French author Gustave Flaubert wrote, “Traveling makes one modest—you see what a tiny place you occupy in the world.” It is easy to assume that the Earth is very big and we are, therefore, very small, but it isn’t so obvious from the vantage point of our family room as it is from the bedroom known as The Grand Canyon. Nightly, I shake out my sleeping bag, place it on a rock-secured tarp, and crawl inside. I have no cell phone, television or computer. I have instead dancing stars above me. I recognize many and call them by name. Others are newly met friends. Simply stated, the millions of stars in the sky are suns of different solar systems and galaxies. I learn that the sun is just one of about 200 billion stars found in the Milky Way galaxy. And our galaxy, in turn, is one of millions of galaxies found in a seemingly limitless universe containing more than a billion trillion stars. Math has never been my subject of choice, and these numbers boggle my mind. But their immenseness also comforts me. The night-time beauty surrounds me and instructs me to look for beauty that is present in innumerable places and people. I am taught to take time to find it and rejoice in it once I return back home.
This last lesson was immediately put to the test when we ended our two weeks on the Grand Canyon’s Colorado River. We disembarked at Diamond Creek on Indian Reservation land. We readied the rafts and equipment for the next Arizona Rafting Adventure’s group, grabbed a quick lunch, and piled into an old school bus in sore need of shocks. About an hour into the ride back to Flagstaff and civilization, we saw flags flying at half-mast. We, of course, had no idea why. We had been immune from so-called civilization. One group member located her cell phone and read about the Las Vegas Massacre. She shook her head. She could not talk about it yet. We were not ready for the calamities of our world. We had bonded as a group of twenty-one rafters, five guides, and two assistants. We knew a world that knew not to harm environment or people. The barrage of horrifying news seemed incomprehensible, and yet it permeated the airwaves and television channels. Rather slowly we entered back into civilization. But we did so with a firm resolve: we would not permit horrors to overpower goodness; we would not allow ugliness to dispel beauty. This lesson alone is reason enough for the trip. This attitude is necessary for survival.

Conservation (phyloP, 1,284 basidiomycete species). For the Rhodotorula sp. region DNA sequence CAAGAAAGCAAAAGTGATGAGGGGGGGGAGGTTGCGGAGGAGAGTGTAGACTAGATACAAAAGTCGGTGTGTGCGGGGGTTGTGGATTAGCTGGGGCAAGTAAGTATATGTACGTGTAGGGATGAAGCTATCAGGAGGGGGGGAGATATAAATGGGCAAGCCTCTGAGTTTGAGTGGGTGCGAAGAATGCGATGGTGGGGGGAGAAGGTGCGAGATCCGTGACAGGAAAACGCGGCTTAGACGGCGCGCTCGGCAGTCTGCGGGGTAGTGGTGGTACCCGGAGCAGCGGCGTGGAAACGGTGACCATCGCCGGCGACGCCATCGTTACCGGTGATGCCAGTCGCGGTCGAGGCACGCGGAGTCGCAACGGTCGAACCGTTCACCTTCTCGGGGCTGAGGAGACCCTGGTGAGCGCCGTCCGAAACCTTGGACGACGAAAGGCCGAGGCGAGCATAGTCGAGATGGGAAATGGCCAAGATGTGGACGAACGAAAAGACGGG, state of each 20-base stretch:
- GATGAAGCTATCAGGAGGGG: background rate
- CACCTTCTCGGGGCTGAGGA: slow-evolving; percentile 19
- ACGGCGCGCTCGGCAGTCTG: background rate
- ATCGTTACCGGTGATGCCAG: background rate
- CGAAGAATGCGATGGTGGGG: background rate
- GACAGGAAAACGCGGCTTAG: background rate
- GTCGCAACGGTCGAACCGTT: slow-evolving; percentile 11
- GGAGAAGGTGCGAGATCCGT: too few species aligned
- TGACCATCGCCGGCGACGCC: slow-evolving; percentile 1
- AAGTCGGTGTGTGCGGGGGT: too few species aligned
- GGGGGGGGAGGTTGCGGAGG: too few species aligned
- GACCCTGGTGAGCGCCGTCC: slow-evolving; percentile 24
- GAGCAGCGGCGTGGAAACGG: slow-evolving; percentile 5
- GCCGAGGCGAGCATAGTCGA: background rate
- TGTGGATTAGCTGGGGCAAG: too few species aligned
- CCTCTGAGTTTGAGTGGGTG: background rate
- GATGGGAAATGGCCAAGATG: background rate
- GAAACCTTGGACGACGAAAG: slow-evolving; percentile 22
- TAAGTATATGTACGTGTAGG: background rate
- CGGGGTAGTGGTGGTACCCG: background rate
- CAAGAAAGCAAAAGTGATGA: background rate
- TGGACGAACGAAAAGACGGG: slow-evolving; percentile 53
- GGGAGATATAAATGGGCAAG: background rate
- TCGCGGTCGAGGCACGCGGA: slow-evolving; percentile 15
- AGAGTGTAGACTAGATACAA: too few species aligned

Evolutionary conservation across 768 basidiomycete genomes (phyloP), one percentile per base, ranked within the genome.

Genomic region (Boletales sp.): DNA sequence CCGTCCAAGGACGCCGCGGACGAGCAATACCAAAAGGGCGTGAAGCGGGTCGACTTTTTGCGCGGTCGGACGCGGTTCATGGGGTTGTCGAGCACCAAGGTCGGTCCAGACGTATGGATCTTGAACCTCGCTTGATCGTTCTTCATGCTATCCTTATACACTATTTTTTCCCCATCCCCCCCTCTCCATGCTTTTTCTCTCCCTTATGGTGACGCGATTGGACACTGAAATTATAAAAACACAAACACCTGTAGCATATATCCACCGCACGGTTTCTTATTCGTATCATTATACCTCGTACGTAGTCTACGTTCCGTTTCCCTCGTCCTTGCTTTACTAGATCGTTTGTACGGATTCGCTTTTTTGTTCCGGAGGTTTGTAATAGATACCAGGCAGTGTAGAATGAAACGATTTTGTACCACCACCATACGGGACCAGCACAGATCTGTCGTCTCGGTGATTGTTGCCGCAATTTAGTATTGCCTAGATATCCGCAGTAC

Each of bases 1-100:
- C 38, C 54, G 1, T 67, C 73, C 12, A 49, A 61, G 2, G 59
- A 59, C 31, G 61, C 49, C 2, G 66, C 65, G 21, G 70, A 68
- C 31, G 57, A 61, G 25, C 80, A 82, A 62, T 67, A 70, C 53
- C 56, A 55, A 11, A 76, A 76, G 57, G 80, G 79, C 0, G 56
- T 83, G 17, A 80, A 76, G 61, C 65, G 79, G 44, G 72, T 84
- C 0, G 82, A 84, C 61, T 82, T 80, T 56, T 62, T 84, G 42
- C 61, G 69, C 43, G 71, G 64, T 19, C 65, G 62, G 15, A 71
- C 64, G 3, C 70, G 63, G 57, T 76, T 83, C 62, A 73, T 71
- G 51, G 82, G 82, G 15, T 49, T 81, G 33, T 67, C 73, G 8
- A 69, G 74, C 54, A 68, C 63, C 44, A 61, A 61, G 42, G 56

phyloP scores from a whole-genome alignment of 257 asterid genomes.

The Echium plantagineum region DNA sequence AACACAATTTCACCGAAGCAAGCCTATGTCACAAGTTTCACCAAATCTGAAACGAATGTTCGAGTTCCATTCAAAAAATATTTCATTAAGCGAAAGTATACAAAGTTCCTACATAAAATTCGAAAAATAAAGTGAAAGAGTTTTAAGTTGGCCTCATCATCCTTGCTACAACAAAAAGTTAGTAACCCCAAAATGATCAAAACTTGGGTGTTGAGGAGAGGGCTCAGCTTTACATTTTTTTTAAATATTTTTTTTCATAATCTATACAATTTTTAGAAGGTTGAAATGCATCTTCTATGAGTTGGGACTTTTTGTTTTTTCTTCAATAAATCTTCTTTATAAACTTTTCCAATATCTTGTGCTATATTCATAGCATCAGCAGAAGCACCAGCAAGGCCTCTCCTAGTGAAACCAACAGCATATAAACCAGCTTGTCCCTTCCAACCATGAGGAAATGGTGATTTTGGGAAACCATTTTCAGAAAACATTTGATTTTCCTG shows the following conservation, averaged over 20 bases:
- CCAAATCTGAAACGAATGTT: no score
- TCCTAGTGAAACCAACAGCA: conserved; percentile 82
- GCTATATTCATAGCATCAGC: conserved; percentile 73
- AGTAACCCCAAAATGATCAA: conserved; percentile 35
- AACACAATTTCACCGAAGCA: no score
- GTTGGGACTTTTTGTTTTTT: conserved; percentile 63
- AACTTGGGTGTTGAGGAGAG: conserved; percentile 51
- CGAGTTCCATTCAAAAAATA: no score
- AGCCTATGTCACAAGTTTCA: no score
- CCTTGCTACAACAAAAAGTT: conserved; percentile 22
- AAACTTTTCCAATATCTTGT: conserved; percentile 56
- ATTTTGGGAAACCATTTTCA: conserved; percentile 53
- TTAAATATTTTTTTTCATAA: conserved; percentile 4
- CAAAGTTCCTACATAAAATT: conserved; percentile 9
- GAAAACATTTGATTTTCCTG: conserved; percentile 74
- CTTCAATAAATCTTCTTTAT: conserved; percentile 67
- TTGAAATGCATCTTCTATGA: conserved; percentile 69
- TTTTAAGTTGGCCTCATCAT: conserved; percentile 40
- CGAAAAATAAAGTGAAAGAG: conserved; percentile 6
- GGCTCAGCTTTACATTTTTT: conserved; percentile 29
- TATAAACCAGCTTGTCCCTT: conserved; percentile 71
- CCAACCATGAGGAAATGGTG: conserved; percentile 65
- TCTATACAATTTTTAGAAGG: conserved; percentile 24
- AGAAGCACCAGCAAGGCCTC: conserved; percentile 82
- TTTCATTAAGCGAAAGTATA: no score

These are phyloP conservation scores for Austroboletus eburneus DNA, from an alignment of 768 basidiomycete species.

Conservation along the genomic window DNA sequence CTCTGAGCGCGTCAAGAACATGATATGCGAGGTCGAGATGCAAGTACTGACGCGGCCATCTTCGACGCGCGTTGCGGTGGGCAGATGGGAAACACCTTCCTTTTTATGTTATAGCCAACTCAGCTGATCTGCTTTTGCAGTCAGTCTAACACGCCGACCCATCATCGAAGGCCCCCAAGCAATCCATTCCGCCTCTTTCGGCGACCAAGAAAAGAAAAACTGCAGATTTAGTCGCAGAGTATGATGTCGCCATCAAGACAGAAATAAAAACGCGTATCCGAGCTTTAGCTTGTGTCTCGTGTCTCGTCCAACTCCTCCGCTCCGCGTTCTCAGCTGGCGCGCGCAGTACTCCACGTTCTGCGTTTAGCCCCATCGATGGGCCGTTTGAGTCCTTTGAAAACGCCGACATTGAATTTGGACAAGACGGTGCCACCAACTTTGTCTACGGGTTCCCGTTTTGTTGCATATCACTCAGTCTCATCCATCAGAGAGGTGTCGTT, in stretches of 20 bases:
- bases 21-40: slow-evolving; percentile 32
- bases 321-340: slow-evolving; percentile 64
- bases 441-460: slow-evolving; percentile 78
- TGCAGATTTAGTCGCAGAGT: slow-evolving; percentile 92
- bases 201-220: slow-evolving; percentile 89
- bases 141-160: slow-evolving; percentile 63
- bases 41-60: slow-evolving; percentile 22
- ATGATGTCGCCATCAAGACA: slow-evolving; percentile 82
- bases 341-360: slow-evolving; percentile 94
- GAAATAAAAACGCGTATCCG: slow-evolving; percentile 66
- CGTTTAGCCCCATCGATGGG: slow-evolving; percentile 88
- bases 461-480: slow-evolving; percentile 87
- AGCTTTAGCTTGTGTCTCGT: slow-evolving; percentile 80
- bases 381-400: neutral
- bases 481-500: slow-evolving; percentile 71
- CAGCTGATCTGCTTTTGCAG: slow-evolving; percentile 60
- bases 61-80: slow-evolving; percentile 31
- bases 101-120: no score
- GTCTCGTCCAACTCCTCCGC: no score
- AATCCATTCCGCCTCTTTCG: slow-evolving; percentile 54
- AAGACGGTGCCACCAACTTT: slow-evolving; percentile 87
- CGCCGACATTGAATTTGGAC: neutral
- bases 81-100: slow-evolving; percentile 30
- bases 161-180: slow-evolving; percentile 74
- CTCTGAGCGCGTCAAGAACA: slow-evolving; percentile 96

To put it mildly, I learned much about The Grand Canyon and about myself during the two weeks adventure. I learned that I could accomplish things beyond the norm. I could lean into the big waves, rise with their power, and lunge forward to safety. I could blend with the wave and let its roar of foam cover me. I could trust my rafting guide, follow his commands, shake off freezing cold water, and reach safety at the end of the rapid. I could welcome quiet time each day, not viewing it as boredom but rather as needed refreshment. I could bond with strangers, sharing in “High Fives” at the end of every victory, rather it be surviving a mighty rapid or traversing a narrow ledge of cliff with a thousand foot drop. I could bask in the partnership of light and shadow. They danced continuously, as if to tell me that life needs both, literally and figuratively. Yes, I am back home now and have been for almost a month. But the Canyon hasn’t left me, and hopefully it never will.